I'm always happy when a new Nick Hornby book comes out. I'm not really sure why, since he's not that great of a writer, and his books always seem to just miss the mark of what they were intending to say or do. But for some reason I enjoy his writing, and most of all I always come away with the feeling that his heart is in the right place, and he's a right-on guy. So that's saying a lot, cause I sure can't say the same for Don DeLillo.
A Long Way Down gathers four apparently disconnected souls on a London rooftop on New Year's Eve, all with the intention of committing suicide. Through their individual ineptitudes and lousy communication skills, they all somehow manage to stave off the event and give themselves some time as a group to mull it all over. The book is written from four different first-person perspectives: Maureen, the fifty-something single mother of a severely disabled teenage son; Jess, the wild teenage girl with a runaway mouth; JJ, the American rock dude whose band and girl have both abandoned him; and Martin, the Regis-like talk show host who has ruined his career, his image, and his marriage by sleeping with a fifteen-year-old girl.
At first, only Martin and Maureen appear to have any real grounds for committing the deed, but as we are led through each character's personal history and emotional landscape, we begin to feel the pain and despair that each of them carry around. Over the course of the next few months, these four ridiculously mismatched people form a sort of dysfunctional support group, where they fight more than bond, yell more than talk, and suffer more than heal. But somehow, even the sensation of being connected to another human can be enough to bring you down from the ledge, if only for the time being.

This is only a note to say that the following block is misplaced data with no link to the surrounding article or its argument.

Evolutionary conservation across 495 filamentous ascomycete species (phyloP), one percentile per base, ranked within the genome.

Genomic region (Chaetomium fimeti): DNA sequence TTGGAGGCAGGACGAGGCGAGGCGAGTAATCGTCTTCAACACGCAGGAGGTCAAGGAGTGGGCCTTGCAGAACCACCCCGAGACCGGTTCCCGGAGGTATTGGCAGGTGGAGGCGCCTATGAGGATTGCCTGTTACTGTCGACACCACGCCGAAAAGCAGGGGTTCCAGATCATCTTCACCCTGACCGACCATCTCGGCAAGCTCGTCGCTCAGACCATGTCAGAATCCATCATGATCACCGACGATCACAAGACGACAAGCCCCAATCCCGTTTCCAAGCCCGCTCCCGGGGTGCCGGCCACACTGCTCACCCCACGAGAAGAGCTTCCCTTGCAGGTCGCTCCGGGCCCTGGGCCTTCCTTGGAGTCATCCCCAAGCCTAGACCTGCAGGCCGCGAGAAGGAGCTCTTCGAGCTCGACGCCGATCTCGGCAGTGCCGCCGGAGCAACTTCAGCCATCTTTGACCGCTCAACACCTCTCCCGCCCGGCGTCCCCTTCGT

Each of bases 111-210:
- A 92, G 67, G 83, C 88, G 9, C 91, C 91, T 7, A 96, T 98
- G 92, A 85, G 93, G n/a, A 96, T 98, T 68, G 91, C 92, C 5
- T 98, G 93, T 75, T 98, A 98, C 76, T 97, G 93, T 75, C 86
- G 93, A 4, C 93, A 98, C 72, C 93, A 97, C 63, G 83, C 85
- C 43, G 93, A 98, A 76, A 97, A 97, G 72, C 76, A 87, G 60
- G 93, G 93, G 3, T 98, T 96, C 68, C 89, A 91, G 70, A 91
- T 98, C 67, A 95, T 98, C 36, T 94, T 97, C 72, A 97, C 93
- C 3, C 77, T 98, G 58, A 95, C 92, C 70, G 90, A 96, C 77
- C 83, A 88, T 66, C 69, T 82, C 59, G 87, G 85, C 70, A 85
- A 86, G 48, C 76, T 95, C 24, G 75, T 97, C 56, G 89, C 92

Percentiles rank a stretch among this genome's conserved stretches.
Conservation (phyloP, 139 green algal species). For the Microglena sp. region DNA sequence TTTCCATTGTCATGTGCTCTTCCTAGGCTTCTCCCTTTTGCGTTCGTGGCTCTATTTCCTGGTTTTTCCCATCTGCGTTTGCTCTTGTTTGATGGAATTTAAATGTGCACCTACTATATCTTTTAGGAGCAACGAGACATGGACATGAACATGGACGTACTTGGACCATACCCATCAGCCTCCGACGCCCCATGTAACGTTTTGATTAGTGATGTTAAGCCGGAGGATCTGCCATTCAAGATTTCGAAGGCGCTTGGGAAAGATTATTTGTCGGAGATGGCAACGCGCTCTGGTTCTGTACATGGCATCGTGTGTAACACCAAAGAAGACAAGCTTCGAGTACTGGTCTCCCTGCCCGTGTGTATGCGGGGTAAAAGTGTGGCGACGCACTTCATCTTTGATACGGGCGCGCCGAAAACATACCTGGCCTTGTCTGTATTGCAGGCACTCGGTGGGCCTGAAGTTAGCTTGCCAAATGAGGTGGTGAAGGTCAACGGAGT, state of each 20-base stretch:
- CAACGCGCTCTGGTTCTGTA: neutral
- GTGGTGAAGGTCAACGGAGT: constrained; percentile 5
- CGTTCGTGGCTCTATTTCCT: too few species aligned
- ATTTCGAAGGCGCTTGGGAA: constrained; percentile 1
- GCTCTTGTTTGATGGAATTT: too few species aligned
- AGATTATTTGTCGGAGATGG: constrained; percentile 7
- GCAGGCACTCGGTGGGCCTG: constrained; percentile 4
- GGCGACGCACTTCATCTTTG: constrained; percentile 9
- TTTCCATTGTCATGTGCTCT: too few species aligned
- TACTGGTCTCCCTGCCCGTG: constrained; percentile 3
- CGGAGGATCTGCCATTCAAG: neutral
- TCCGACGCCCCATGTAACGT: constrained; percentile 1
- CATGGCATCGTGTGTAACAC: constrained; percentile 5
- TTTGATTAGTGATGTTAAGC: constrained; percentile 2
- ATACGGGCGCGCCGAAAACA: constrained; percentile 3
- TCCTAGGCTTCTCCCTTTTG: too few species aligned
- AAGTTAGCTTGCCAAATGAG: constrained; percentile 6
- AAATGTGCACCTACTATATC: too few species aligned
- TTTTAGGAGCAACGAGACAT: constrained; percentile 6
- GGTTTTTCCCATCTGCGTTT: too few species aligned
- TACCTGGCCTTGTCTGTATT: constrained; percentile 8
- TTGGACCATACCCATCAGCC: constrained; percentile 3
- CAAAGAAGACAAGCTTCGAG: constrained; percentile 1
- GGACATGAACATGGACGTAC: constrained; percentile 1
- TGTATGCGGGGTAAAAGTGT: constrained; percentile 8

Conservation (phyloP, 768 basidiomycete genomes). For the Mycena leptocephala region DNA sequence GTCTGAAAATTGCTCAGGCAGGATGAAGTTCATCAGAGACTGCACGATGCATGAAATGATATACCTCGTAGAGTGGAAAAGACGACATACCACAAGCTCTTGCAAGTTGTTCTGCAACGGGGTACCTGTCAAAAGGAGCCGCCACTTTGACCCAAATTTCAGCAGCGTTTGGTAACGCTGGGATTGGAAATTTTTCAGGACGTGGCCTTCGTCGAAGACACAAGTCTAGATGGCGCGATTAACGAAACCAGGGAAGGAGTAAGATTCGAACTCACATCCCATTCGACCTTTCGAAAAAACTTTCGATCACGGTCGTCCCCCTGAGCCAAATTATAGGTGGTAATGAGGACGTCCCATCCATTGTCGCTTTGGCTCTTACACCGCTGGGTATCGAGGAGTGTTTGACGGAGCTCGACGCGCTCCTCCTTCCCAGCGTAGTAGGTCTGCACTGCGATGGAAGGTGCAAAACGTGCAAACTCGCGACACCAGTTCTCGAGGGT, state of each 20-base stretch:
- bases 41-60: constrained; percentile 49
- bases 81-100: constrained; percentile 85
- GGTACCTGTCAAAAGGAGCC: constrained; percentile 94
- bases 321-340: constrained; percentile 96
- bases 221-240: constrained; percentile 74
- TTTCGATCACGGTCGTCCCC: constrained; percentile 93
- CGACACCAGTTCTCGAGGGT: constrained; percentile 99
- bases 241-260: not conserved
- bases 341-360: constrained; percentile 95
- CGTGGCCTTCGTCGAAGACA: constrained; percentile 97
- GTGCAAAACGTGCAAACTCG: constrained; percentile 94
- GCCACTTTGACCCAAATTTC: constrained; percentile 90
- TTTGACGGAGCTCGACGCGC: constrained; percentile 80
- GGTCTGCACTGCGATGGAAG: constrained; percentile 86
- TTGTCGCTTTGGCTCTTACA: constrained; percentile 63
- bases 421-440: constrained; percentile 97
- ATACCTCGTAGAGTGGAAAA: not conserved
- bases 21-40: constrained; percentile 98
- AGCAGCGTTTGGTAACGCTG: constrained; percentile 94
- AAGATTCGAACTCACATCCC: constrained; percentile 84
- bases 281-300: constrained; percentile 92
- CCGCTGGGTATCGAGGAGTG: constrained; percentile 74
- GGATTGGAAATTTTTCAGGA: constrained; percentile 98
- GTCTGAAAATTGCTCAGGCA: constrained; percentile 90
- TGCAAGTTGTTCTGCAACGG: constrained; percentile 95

Hornby writes in a light, modern tone that would almost seem trashy if it weren't so compelling and heartfelt. The narrative structure is unique, giving each character a chance to tell a piece of the story in order to create a multi-faceted whole, rather than just a wanky post-modern exercise in confusing the reader. And he manages to tie in some current events, namely 9-11, without it seeming random or gratuitous. Most of all, he is always on the lookout for the real moment, the honest connection, and the cliché-free epiphany. In A Long Way Down, as in real life, these qualities are what keep us all from jumping.
A Long Way Down by Nick Hornby
352 pages. Paperback.